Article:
Also, today on our walk home, I found a wallet lying on a bridge. This in itself is amazing. Consider over 150,000 people wandering around a small island all running into each other and pushing and shoving to get to their photographic moment before the next guy does--and I am the one to find this wallet!? Wanting to do the right thing, I rifled through it looking for some ID....what I found was about 140 in euros, some train tickets worth about 25-30 euros and a Bancomat card (ATM). I tried to reach the bank but this particular branch is closed on Friday. Couldn't find her name in the phone book so who knows where she lives in Italy. My realtor suggested I go turn it in at the police. Normally, this would seem like the thing to do, but I dont have a high level of trust with the police and I would rather not see them pocket the money. So, I will attempt to visit the bank on Monday and use my broken Italian to do my good deed. I am sure this gal is just feeling terrible about her loss...wish I could find her today but she will just have to wait until next week....once again proving that nothing moves quickly in Italy!

The Opera

Well, for the first time in my life, I attended the opera on Thursday evening. It was the Barber of Seville. Not knowing the story in english certainly makes listening to them sing it in Italian that much more difficult. To be honest, I probably got 5 words during the entire 2 1/2 hours!! They handed out a sheet (in english) at the beginning to give a synopsis of the show. It was such a soap opera, convuluted story that I am not sure it helped me any. But I did enjoy it nonetheless.

To be in a building that is several hundred years old with major artwork all around you and people singing opera in period style clothing is just something that one cant help but enjoy, regardless of the language.

Of course, I now know where the song Figuero comes from! The Barber was actually very good in his role--expressive and quite the voice. I have to admit, however, that the only other time I heard the song Figuero being sung was by Bugs Bunny in one of his cartoons!

So, there you have it, I am by no means an afficianado or even a little bit cultured but I can highly recommend a visit to the opera if you have a chance.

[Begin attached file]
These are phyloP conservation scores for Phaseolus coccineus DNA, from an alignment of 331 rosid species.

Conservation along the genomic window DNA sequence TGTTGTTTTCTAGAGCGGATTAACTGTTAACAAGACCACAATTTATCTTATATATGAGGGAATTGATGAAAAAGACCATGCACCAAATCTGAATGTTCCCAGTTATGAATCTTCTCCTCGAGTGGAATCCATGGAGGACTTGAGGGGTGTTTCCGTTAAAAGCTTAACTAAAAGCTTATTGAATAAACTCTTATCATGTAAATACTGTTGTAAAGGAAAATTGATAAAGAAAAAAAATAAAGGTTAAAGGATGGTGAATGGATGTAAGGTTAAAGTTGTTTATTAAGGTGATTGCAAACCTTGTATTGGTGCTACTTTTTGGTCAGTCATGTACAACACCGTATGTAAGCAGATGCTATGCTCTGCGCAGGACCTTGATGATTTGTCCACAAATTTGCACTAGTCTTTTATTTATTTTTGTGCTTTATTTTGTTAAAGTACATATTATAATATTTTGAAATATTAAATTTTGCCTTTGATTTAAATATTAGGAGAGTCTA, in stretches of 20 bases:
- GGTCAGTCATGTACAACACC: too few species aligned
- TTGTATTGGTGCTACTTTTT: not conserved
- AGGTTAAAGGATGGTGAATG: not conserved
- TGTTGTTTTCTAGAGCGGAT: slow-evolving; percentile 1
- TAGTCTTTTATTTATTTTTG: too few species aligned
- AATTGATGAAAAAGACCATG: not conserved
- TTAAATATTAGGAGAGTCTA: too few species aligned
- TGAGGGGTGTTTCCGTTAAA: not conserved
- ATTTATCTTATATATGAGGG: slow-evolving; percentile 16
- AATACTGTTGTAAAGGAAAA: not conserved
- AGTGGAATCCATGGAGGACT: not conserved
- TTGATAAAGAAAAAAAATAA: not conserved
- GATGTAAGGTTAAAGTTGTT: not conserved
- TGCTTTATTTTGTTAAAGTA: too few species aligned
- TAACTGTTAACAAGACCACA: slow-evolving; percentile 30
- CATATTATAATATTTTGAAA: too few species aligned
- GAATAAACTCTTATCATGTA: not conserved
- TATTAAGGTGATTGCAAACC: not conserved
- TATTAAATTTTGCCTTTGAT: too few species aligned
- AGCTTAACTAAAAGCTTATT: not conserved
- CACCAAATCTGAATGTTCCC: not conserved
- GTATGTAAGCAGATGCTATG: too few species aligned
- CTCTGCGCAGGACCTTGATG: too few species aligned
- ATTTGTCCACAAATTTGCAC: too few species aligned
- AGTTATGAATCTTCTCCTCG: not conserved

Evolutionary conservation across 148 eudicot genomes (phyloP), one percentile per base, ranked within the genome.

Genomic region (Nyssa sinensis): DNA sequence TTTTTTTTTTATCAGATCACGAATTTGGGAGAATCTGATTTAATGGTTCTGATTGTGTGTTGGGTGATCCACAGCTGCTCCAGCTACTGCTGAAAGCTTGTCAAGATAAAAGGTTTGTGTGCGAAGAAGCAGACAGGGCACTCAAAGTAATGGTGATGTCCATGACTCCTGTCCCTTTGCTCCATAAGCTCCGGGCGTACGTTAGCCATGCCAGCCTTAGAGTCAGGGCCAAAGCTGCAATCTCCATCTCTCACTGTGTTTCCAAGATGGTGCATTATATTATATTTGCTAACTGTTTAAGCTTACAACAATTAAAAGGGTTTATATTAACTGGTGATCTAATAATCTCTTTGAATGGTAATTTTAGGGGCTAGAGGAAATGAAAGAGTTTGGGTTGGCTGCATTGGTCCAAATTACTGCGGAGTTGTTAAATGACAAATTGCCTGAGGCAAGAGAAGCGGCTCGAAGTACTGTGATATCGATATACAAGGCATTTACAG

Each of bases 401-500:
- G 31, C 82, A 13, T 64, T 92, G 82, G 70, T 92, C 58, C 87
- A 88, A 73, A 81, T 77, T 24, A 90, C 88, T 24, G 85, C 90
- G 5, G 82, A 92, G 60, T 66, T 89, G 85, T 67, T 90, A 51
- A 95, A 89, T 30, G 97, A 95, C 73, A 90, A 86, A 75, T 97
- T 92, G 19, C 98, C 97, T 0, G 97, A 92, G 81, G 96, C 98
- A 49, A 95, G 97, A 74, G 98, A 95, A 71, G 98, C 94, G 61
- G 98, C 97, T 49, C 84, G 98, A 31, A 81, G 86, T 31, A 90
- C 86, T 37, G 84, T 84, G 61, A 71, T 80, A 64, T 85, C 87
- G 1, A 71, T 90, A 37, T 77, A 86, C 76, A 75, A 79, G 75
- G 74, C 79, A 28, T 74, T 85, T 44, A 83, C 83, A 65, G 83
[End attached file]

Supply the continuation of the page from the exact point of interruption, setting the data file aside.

Tuesday, June 12, 2007


I have been scarred for life by this experience and it is only now, 5 days later, that I can talk about it with you!

I went to Panorama, which is a takeoff of a Super WalMart on the mainland. They have a free bus from the island to entice the locals to go. I made a purchase of a microwave and a telephone. The microwave was supposed to be 39 euros and the telephone 19 euros. At the cash register, I was given some sort of discount on the microwave and it totaled to 27 euros while the telephone totaled 42 euros! Since the two adjustments almost cancelled each other out, I didnt notice until after I paid and was on the bus home. Oh well....

Back at home, the telephone that I was given was losing it's charge after about 5 minutes of talking,which is why I purchased a new one. When I shared that information, I was told that this is some special feature on their phones to remind you that you have been talking for 5 minutes (apparently it costs alot to be on the phone here and you need help staying off!). If you just push this little button, you get to talk for as long as you want...ok, whatever..I'm not even going to ask.

So, I go back to Panorama to return my telephone and in my broken Italian I explain to the service desk my dilemma. She sends me back to electronics where they ring up some receipt and send me back to the service desk where she prints out my credit of 42 euros on a receipt. As much as I can understand of the conversation and the writing on the paper, I have 60 days to use this credit and can only use it at this store....makes sense....lets go shopping!